Op-Ed: Reston’s Population — Past, Present and Future

This is an op/ed submitted by Terry Maynard, co-chair of the Reston 20/20 committee. It does not reflect the opinions of Reston Now.

Reston’s population is a key factor in the County’s high-speed drive to raise the density limits in our Planned Residential Community (PRC) zoning ordinance from 13 to 16 persons per acre across Reston to accommodate growth laid out in the new Reston Master Plan. It argues that Reston is at 12 persons per acre right now, including existing and approved development and we need to create more headroom for growth. Specifically, its “calculated estimate” of Reston PRC population, including approved plans but excluding affordable dwelling units, is 74,192 people.

Not even close on Reston’s current population — including the non-PRC areas of Reston.

The Past

The County was even badly wrong back in 2006 when it adjusted the zoning ordinance household factors — the average number of people living in each type of housing (single-family, townhomes, multi-family — garden and elevator). At that time it put Reston’s “calculated” PRC population at 64,227, roughly 10,000 fewer people than it calculates today.

Then reality set in.

In 2010, the US Census put Reston’s population at 58,404 in 25,304 occupied dwelling units, including such non-PRC areas as Deepwood and much of the Reston station area corridor. That’s a population density of 9.4 persons per acre of Reston PRC, nearly 40 percent below the current density limit of 13 persons per acre –hardly a driver for raising the overall population density ceiling.

The Present

The American Community Survey, the US Census’ official mid-decade estimate of population and other data, then put Reston’s population at 60,112 in 2015. Other unofficial sources tend to have even lower estimates of Reston’s population.

So why is the County claiming the much larger “population calculation” of 74,192 people in the PRC, which is most, but not all, of Reston?

The key reason is that the County includes the population of  developments that have been approved, but not yet built. In fact, many approved proposals have been on the books for a decade or more, including Colts Neck independent living (former Hunters Woods United Christian Parish now under construction), Reston Excelsior Oracle and Boston Properties Property #16 (under construction).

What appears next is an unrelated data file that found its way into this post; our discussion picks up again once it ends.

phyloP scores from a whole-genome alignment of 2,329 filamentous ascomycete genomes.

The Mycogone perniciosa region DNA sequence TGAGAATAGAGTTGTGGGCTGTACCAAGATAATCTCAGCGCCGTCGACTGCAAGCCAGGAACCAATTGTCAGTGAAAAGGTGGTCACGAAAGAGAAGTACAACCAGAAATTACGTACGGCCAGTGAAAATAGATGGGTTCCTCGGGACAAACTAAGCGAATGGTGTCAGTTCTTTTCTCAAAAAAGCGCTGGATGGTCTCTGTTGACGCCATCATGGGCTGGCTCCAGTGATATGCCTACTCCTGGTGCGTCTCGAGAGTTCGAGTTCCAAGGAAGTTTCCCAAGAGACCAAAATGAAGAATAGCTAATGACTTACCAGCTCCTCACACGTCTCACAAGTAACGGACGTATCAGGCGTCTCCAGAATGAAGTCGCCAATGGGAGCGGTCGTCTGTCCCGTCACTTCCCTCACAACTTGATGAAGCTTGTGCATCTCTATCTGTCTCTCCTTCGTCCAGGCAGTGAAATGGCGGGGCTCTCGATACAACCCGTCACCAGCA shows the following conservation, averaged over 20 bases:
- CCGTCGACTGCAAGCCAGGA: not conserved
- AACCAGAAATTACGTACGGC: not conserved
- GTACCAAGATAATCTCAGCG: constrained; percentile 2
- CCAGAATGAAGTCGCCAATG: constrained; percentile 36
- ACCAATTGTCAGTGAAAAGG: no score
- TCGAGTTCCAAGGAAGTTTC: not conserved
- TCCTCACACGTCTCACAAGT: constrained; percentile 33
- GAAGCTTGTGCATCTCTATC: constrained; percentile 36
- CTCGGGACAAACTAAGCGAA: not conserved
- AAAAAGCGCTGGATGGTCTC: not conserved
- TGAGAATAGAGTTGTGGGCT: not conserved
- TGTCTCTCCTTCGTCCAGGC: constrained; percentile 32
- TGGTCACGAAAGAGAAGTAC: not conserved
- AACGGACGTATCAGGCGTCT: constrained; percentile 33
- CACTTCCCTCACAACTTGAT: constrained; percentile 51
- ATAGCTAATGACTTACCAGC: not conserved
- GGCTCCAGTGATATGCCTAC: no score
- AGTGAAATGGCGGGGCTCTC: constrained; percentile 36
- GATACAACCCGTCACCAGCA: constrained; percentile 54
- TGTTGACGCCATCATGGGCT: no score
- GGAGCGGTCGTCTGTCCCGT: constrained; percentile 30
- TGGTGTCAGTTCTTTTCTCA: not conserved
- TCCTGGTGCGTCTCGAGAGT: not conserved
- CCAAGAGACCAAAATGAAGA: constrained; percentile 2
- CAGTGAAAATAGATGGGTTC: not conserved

Spectrum Center is a major example. The Board gave final approval to this redevelopment in January 2013, but the developer — Lerner Enterprises — said then that redevelopment may not take place for many years, even decades. Indeed, the strip mall from Staples to Not Your Average Joe’s is still operating at capacity. Among other features, the redeveloped Spectrum Center is approved to include more than 1,400 dwelling units (almost 3,000 people).

The Future

So while we can say with some confidence that Reston’s actual overall population now is about 57,000-63,000, where would the Reston Master Plan, the proposed PRC zoning ordinance, and the other zoning ordinances that cover most of Reston’s station areas take Reston’s population?

The County’s “maximum buildout estimate” for the PRC under its proposed zoning amendment is 102,819 people in the Reston PRC decades in the future. By the County’s calculation, that is achieved by adding 21,489 dwelling units (about 45,000 people) to the Reston PRC.

For the most part, the portion of Town Center station area south of the toll road and the remainder of Reston’s station areas are not governed by PRC zoning. They are generally governed by the PDC or PRM zoning ordinances, both of which had major increases in allowable residential and commercial density approved last year by the Board of Supervisors. They will not constrain development at all.

But how much residential development does the County anticipate will occur in these non-PRC areas of the corridor as a result of these zoning ordinances and the Reston Master Plan?

A February 22, 2016, County staff briefing points to the Reston plan permitting the addition of 38,140 dwelling units to the 2010 total of 5,860 DUs across all Reston’s station areas, including the Town Center PRC. Assuming that 85 percent of the PRC development occurs in the Town Center station area as stated by the County (10 percent in the village centers, 5 percent elsewhere), that means the remaining station area residential growth has the authority to add 19,900 dwelling units, a potential addition of 41,700 residents there.